I have moved 26 times in my life. I’m exhausted just thinking about it. I moved out of my parent’s house when I was 19 to attend university in Montreal, returned to Toronto when I was 25 for a year, then moved out again when I was 26 and headed to New York.
The most I ever moved in one year was my first year living in New York. I moved seven times. That’s not a typo. I moved to New York in 2000 with (as some of you know), $1000 USD, two duffel bags and my green card. I arrived just in time to celebrate NYE Y2K. Remember that? When everyone thought there was going to be chaos with the computer systems around the world, because of the calendar change to the new Millennium. There was even a nasty rumor that someone was going to bomb Times Square. When my friends and family found out I was going to celebrate NYE in Times Square they were incredibly worried. Turns out nothing happened and it was one of the most enjoyable NYE celebrations I can remember.
One of my friends was kind enough to let me stay with her in Soho and within two weeks I got a job. I thought if I worked my butt off hard enough for a couple of months, I could save enough to get an apartment. I quickly had a rude awakening.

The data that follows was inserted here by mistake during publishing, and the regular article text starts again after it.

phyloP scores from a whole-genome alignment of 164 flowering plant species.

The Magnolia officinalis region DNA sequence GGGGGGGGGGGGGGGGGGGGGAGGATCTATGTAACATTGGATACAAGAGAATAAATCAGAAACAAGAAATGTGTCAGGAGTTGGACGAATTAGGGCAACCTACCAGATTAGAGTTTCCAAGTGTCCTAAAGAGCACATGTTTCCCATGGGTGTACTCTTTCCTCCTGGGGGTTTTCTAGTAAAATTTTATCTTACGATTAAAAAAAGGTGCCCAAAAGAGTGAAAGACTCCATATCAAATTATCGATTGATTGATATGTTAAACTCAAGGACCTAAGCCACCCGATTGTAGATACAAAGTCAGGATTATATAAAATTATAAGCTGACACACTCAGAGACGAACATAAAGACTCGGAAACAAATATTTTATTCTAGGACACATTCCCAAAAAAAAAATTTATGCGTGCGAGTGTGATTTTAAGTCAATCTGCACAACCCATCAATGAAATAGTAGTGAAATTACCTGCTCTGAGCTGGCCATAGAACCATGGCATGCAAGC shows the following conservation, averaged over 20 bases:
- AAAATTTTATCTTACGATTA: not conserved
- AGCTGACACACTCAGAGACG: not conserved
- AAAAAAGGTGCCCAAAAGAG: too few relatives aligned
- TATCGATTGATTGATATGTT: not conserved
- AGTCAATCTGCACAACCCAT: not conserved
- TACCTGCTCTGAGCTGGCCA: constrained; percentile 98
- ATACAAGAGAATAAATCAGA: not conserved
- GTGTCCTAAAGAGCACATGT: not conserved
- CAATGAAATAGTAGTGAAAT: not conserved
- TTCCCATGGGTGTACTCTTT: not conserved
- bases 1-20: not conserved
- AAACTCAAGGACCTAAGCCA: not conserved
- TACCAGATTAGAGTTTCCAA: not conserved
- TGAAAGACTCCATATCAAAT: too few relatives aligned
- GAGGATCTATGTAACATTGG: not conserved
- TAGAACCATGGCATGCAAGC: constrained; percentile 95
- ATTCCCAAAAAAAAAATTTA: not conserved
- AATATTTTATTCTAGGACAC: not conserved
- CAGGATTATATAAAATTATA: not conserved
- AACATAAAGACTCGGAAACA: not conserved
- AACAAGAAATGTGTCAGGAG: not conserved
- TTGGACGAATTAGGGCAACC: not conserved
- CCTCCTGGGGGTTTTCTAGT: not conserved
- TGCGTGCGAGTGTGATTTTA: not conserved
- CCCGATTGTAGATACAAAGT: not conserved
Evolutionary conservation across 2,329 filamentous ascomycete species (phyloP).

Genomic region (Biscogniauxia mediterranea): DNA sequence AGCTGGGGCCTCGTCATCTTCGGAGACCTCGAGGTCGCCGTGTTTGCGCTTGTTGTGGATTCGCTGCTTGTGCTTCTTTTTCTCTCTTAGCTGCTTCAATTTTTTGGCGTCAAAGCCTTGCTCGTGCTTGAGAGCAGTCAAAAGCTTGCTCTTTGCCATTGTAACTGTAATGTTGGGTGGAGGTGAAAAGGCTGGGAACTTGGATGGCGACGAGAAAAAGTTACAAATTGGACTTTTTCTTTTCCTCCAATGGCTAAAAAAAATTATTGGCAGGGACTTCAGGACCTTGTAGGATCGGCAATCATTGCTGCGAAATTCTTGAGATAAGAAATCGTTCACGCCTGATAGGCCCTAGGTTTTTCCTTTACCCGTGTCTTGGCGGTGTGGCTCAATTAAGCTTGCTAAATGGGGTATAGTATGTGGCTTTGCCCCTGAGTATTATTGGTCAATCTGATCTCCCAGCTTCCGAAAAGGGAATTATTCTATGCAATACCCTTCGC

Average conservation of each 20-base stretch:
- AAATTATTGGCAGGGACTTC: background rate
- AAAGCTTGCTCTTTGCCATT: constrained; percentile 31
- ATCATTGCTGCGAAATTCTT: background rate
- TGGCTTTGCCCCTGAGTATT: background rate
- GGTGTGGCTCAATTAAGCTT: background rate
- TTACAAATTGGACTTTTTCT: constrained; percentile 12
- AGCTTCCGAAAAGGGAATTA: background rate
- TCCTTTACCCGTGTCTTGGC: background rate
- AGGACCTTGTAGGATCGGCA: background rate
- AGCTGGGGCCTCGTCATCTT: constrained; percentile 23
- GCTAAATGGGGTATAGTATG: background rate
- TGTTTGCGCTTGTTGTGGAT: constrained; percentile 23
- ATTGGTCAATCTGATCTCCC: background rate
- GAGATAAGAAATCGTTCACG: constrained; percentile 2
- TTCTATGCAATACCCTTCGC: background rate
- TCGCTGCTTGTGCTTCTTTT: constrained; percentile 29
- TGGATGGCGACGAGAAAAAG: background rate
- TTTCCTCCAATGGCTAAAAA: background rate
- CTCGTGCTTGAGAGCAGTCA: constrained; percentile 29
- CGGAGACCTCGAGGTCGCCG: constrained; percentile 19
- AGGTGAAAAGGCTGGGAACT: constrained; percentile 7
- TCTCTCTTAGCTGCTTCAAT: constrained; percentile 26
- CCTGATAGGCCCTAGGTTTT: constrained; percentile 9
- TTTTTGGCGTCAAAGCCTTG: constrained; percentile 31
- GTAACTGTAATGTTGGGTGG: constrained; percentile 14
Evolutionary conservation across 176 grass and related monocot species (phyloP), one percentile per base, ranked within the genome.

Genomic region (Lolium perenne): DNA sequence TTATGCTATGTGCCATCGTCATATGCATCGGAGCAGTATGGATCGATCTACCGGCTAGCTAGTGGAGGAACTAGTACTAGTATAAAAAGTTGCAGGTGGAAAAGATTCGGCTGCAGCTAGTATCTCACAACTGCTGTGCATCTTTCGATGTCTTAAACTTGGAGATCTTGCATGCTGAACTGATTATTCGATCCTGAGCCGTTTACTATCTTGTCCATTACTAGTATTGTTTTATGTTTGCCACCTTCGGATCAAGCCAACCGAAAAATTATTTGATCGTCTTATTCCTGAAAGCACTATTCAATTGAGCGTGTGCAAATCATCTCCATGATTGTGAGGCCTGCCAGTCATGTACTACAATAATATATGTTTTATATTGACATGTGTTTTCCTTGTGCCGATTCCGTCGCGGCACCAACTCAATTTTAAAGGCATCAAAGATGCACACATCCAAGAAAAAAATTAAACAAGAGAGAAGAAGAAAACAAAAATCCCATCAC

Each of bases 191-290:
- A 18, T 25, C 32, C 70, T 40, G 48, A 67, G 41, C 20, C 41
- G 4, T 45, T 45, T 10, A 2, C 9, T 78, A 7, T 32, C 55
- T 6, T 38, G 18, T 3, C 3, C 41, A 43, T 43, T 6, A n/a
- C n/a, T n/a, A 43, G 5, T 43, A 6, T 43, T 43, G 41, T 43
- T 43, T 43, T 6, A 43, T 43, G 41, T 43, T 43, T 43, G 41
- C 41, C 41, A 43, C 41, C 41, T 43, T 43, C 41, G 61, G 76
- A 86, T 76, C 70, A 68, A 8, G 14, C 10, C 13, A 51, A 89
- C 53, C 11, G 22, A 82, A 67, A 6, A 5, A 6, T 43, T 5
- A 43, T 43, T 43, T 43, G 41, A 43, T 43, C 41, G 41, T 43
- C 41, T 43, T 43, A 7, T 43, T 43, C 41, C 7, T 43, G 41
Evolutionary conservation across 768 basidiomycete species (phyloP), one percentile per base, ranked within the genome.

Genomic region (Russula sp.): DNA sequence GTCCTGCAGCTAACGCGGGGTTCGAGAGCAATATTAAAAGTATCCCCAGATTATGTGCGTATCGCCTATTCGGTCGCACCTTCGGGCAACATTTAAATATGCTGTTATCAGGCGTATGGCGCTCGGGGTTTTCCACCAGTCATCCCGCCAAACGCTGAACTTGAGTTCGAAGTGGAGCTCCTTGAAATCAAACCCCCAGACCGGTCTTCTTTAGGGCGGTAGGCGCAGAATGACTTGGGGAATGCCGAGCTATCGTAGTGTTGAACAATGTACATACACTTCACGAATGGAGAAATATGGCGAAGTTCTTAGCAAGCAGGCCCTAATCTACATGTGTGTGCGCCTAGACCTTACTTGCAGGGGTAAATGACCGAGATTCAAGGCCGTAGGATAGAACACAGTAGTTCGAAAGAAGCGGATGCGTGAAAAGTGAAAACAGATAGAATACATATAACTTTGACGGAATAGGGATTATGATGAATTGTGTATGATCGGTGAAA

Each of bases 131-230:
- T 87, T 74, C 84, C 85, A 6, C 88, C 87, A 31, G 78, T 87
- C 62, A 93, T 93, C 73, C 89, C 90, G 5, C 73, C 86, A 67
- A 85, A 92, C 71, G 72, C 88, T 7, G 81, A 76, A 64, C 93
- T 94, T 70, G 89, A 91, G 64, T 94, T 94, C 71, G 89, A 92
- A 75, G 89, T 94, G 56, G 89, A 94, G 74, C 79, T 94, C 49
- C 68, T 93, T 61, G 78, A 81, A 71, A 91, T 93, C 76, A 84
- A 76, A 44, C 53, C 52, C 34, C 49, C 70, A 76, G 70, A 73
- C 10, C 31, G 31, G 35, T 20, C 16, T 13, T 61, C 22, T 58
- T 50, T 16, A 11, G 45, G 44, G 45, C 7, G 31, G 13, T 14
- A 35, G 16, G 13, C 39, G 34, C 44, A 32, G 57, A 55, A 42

My experience with apartment searching and rent was from Montreal. You find an awesome place, you put down one month security and pay the first month’s rent. It doesn’t happen that way in New York. Besides doing an intense background check, if you’re working with a broker you need to pay first month’s rent, last month’s rent, one month security deposit and the equivalent of one month’s rent to be paid to the broker. Even if you’re looking at a studio apartment for $2,000, you need $8,000 up front to get into that apartment. I did not have that kind of money.
The only option you have then is to sublet and subletting in New York is not easy. Rarely did I find a full year sublet, it was either for a couple of weeks, to a couple of months, to a sublet just for the Summer.
Three months had passed staying with my friend in Soho and you can imagine, she thought I was never going to leave. When I started searching for apartments and learned what it was going to take to find a place, I lost all hope. Even when I looked at all the sublets, I didn’t think I would find anything.
Then the endless moves began.